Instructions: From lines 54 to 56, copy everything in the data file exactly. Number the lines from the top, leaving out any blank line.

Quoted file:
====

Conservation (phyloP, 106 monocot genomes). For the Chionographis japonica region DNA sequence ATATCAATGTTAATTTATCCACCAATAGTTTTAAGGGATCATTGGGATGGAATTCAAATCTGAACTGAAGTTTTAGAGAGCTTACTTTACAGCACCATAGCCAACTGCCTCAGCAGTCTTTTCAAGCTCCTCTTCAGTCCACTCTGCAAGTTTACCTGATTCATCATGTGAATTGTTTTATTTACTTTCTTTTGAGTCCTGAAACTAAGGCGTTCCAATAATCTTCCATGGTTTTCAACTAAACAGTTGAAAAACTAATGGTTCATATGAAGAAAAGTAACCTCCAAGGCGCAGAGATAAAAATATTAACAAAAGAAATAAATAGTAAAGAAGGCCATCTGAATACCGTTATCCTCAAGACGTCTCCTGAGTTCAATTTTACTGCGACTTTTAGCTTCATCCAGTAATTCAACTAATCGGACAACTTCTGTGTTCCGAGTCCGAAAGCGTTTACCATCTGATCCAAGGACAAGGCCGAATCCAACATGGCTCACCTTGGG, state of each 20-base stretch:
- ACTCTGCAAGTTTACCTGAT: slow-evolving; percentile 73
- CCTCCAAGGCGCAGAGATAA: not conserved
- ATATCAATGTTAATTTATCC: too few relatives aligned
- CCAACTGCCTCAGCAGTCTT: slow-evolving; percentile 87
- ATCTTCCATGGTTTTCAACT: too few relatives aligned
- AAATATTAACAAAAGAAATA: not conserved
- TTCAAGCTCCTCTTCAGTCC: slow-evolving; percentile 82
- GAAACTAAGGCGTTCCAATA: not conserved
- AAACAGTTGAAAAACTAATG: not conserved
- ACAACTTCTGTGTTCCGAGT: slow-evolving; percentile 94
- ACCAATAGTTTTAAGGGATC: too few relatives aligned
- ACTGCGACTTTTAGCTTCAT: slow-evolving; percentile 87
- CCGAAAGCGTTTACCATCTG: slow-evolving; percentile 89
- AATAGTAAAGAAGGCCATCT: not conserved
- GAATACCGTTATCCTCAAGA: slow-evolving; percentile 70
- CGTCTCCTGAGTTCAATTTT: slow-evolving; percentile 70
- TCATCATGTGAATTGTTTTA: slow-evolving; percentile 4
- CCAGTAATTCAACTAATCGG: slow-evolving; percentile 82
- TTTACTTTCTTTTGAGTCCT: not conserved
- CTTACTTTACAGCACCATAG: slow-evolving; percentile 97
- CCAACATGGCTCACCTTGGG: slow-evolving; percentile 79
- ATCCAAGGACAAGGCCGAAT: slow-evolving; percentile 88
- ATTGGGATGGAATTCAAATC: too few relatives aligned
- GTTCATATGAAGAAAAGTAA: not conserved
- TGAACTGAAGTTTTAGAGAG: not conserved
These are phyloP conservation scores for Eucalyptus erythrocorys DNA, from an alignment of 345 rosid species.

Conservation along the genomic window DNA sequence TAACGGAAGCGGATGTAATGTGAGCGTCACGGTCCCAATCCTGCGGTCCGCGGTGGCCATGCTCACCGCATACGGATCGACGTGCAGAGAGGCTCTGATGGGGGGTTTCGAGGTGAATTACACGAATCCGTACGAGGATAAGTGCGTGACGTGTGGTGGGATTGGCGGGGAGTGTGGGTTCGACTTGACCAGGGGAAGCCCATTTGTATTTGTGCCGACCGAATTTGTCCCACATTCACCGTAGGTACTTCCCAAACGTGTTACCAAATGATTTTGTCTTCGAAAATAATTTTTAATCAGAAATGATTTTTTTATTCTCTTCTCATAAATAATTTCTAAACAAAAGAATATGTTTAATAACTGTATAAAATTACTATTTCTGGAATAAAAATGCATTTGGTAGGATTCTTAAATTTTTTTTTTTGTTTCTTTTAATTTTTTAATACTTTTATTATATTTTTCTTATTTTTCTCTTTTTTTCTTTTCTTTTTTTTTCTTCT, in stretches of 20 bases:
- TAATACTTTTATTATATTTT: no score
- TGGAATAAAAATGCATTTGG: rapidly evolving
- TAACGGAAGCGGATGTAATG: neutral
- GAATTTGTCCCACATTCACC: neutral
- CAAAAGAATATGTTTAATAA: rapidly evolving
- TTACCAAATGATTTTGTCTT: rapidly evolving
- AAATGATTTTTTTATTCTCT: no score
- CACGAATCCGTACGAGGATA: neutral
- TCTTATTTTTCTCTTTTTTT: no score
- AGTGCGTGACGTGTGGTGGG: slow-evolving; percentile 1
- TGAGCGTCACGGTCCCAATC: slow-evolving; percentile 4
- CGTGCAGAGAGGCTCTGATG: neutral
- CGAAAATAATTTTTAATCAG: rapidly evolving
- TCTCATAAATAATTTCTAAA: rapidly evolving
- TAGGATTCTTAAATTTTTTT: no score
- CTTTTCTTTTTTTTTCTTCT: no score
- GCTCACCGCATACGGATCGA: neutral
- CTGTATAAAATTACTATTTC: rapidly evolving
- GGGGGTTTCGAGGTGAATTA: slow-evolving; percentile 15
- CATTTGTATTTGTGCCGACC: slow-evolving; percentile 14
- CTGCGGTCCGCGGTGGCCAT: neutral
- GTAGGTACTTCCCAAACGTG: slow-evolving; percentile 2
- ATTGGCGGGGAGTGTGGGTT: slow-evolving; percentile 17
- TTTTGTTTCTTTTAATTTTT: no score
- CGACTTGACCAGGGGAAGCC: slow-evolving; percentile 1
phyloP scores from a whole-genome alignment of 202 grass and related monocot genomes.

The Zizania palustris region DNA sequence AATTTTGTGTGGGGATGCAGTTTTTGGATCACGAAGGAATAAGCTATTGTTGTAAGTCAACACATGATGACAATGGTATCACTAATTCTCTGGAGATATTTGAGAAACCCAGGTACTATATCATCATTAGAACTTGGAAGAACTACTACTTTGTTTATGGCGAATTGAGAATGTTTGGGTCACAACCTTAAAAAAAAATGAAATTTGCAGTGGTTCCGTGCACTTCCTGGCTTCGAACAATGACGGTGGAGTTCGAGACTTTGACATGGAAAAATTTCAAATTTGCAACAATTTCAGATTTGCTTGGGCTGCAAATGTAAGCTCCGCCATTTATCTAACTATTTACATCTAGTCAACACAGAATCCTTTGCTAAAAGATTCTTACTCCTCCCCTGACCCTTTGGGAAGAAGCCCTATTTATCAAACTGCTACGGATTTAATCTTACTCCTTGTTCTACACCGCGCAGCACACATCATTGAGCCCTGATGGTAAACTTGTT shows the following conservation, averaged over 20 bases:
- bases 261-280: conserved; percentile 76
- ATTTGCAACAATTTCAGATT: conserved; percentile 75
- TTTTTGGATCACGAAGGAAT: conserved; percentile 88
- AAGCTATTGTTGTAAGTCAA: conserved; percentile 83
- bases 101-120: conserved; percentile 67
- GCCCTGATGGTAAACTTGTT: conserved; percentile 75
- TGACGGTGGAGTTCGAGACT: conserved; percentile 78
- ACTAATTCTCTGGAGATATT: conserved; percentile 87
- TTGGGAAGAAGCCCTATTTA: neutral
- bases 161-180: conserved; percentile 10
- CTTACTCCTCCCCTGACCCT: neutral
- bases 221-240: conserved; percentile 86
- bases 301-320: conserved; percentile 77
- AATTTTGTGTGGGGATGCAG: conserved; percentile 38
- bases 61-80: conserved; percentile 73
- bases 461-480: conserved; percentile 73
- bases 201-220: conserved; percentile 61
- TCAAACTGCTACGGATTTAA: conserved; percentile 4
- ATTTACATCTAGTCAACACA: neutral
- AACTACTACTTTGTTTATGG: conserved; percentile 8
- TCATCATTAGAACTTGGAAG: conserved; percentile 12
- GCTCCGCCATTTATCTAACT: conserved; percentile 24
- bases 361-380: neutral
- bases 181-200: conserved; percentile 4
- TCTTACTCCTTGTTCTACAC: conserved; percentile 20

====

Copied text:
phyloP scores from a whole-genome alignment of 202 grass and related monocot genomes.

The Zizania palustris region DNA sequence AATTTTGTGTGGGGATGCAGTTTTTGGATCACGAAGGAATAAGCTATTGTTGTAAGTCAACACATGATGACAATGGTATCACTAATTCTCTGGAGATATTTGAGAAACCCAGGTACTATATCATCATTAGAACTTGGAAGAACTACTACTTTGTTTATGGCGAATTGAGAATGTTTGGGTCACAACCTTAAAAAAAAATGAAATTTGCAGTGGTTCCGTGCACTTCCTGGCTTCGAACAATGACGGTGGAGTTCGAGACTTTGACATGGAAAAATTTCAAATTTGCAACAATTTCAGATTTGCTTGGGCTGCAAATGTAAGCTCCGCCATTTATCTAACTATTTACATCTAGTCAACACAGAATCCTTTGCTAAAAGATTCTTACTCCTCCCCTGACCCTTTGGGAAGAAGCCCTATTTATCAAACTGCTACGGATTTAATCTTACTCCTTGTTCTACACCGCGCAGCACACATCATTGAGCCCTGATGGTAAACTTGTT shows the following conservation, averaged over 20 bases:
- bases 261-280: conserved; percentile 76